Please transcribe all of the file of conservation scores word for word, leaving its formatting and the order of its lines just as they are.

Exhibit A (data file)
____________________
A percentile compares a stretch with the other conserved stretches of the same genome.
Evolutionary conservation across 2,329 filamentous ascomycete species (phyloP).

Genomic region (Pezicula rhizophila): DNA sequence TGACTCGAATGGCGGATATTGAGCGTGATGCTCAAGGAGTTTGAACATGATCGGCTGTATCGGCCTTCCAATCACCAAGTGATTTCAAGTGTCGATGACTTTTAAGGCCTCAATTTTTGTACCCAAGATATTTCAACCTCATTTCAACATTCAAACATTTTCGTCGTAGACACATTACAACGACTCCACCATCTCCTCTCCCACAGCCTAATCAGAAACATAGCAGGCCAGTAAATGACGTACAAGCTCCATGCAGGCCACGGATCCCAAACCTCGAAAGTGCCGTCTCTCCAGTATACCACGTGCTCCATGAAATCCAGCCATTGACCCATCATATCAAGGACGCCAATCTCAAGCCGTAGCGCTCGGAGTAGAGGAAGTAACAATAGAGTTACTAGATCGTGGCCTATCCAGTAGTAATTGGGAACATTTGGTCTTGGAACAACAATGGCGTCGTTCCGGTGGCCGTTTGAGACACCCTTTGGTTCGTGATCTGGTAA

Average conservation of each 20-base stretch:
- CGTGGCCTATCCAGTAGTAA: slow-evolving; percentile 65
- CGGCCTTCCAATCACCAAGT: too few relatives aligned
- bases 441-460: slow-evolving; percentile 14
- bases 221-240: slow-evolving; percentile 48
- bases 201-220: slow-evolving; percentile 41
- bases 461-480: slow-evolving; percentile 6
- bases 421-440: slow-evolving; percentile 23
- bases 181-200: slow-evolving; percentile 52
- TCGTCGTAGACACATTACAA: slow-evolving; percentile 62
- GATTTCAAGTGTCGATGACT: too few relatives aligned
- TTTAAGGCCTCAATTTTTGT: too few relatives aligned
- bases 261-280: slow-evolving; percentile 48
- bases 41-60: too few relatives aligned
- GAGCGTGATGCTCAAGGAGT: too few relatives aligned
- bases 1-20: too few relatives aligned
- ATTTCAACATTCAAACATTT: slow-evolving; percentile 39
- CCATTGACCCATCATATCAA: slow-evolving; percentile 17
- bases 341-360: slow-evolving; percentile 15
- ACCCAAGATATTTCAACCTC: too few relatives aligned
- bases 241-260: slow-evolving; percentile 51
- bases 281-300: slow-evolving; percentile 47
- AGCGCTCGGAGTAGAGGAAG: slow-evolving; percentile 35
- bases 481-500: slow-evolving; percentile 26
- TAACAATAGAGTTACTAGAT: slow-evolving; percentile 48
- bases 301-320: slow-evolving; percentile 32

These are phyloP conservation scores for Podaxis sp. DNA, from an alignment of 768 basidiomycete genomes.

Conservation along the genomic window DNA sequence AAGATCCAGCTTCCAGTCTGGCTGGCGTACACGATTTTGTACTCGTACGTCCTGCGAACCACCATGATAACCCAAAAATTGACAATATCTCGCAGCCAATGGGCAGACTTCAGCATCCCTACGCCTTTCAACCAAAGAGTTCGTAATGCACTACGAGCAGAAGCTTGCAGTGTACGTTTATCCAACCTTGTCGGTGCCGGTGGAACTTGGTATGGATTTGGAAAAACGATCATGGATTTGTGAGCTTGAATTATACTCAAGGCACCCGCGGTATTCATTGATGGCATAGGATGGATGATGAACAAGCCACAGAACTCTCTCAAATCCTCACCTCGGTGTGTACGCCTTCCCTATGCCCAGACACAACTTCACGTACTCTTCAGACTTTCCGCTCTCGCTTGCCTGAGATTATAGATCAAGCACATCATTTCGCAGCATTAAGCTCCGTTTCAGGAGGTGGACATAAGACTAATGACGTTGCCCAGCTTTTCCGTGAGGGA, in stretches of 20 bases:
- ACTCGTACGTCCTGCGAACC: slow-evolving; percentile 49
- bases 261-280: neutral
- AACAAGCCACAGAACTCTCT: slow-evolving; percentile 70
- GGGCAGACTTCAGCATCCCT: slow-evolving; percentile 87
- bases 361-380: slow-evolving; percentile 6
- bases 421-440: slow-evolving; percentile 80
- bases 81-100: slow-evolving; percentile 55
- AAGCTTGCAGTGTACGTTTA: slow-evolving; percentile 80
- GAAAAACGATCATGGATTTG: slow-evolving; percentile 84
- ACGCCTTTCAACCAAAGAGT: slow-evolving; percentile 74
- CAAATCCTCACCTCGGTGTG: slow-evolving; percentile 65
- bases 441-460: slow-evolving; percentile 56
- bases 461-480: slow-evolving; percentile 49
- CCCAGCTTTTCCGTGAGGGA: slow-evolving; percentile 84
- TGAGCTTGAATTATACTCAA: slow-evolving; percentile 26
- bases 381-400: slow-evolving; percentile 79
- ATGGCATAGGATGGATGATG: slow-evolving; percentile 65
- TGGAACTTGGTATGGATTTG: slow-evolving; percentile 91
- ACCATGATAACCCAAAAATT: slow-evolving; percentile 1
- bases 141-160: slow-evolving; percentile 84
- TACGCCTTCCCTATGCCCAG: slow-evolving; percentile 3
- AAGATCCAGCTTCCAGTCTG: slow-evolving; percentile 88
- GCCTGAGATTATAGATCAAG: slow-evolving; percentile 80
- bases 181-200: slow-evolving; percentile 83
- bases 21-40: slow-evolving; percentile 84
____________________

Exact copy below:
A percentile compares a stretch with the other conserved stretches of the same genome.
Evolutionary conservation across 2,329 filamentous ascomycete species (phyloP).

Genomic region (Pezicula rhizophila): DNA sequence TGACTCGAATGGCGGATATTGAGCGTGATGCTCAAGGAGTTTGAACATGATCGGCTGTATCGGCCTTCCAATCACCAAGTGATTTCAAGTGTCGATGACTTTTAAGGCCTCAATTTTTGTACCCAAGATATTTCAACCTCATTTCAACATTCAAACATTTTCGTCGTAGACACATTACAACGACTCCACCATCTCCTCTCCCACAGCCTAATCAGAAACATAGCAGGCCAGTAAATGACGTACAAGCTCCATGCAGGCCACGGATCCCAAACCTCGAAAGTGCCGTCTCTCCAGTATACCACGTGCTCCATGAAATCCAGCCATTGACCCATCATATCAAGGACGCCAATCTCAAGCCGTAGCGCTCGGAGTAGAGGAAGTAACAATAGAGTTACTAGATCGTGGCCTATCCAGTAGTAATTGGGAACATTTGGTCTTGGAACAACAATGGCGTCGTTCCGGTGGCCGTTTGAGACACCCTTTGGTTCGTGATCTGGTAA

Average conservation of each 20-base stretch:
- CGTGGCCTATCCAGTAGTAA: slow-evolving; percentile 65
- CGGCCTTCCAATCACCAAGT: too few relatives aligned
- bases 441-460: slow-evolving; percentile 14
- bases 221-240: slow-evolving; percentile 48
- bases 201-220: slow-evolving; percentile 41
- bases 461-480: slow-evolving; percentile 6
- bases 421-440: slow-evolving; percentile 23
- bases 181-200: slow-evolving; percentile 52
- TCGTCGTAGACACATTACAA: slow-evolving; percentile 62
- GATTTCAAGTGTCGATGACT: too few relatives aligned
- TTTAAGGCCTCAATTTTTGT: too few relatives aligned
- bases 261-280: slow-evolving; percentile 48
- bases 41-60: too few relatives aligned
- GAGCGTGATGCTCAAGGAGT: too few relatives aligned
- bases 1-20: too few relatives aligned
- ATTTCAACATTCAAACATTT: slow-evolving; percentile 39
- CCATTGACCCATCATATCAA: slow-evolving; percentile 17
- bases 341-360: slow-evolving; percentile 15
- ACCCAAGATATTTCAACCTC: too few relatives aligned
- bases 241-260: slow-evolving; percentile 51
- bases 281-300: slow-evolving; percentile 47
- AGCGCTCGGAGTAGAGGAAG: slow-evolving; percentile 35
- bases 481-500: slow-evolving; percentile 26
- TAACAATAGAGTTACTAGAT: slow-evolving; percentile 48
- bases 301-320: slow-evolving; percentile 32

These are phyloP conservation scores for Podaxis sp. DNA, from an alignment of 768 basidiomycete genomes.

Conservation along the genomic window DNA sequence AAGATCCAGCTTCCAGTCTGGCTGGCGTACACGATTTTGTACTCGTACGTCCTGCGAACCACCATGATAACCCAAAAATTGACAATATCTCGCAGCCAATGGGCAGACTTCAGCATCCCTACGCCTTTCAACCAAAGAGTTCGTAATGCACTACGAGCAGAAGCTTGCAGTGTACGTTTATCCAACCTTGTCGGTGCCGGTGGAACTTGGTATGGATTTGGAAAAACGATCATGGATTTGTGAGCTTGAATTATACTCAAGGCACCCGCGGTATTCATTGATGGCATAGGATGGATGATGAACAAGCCACAGAACTCTCTCAAATCCTCACCTCGGTGTGTACGCCTTCCCTATGCCCAGACACAACTTCACGTACTCTTCAGACTTTCCGCTCTCGCTTGCCTGAGATTATAGATCAAGCACATCATTTCGCAGCATTAAGCTCCGTTTCAGGAGGTGGACATAAGACTAATGACGTTGCCCAGCTTTTCCGTGAGGGA, in stretches of 20 bases:
- ACTCGTACGTCCTGCGAACC: slow-evolving; percentile 49
- bases 261-280: neutral
- AACAAGCCACAGAACTCTCT: slow-evolving; percentile 70
- GGGCAGACTTCAGCATCCCT: slow-evolving; percentile 87
- bases 361-380: slow-evolving; percentile 6
- bases 421-440: slow-evolving; percentile 80
- bases 81-100: slow-evolving; percentile 55
- AAGCTTGCAGTGTACGTTTA: slow-evolving; percentile 80
- GAAAAACGATCATGGATTTG: slow-evolving; percentile 84
- ACGCCTTTCAACCAAAGAGT: slow-evolving; percentile 74
- CAAATCCTCACCTCGGTGTG: slow-evolving; percentile 65
- bases 441-460: slow-evolving; percentile 56
- bases 461-480: slow-evolving; percentile 49
- CCCAGCTTTTCCGTGAGGGA: slow-evolving; percentile 84
- TGAGCTTGAATTATACTCAA: slow-evolving; percentile 26
- bases 381-400: slow-evolving; percentile 79
- ATGGCATAGGATGGATGATG: slow-evolving; percentile 65
- TGGAACTTGGTATGGATTTG: slow-evolving; percentile 91
- ACCATGATAACCCAAAAATT: slow-evolving; percentile 1
- bases 141-160: slow-evolving; percentile 84
- TACGCCTTCCCTATGCCCAG: slow-evolving; percentile 3
- AAGATCCAGCTTCCAGTCTG: slow-evolving; percentile 88
- GCCTGAGATTATAGATCAAG: slow-evolving; percentile 80
- bases 181-200: slow-evolving; percentile 83
- bases 21-40: slow-evolving; percentile 84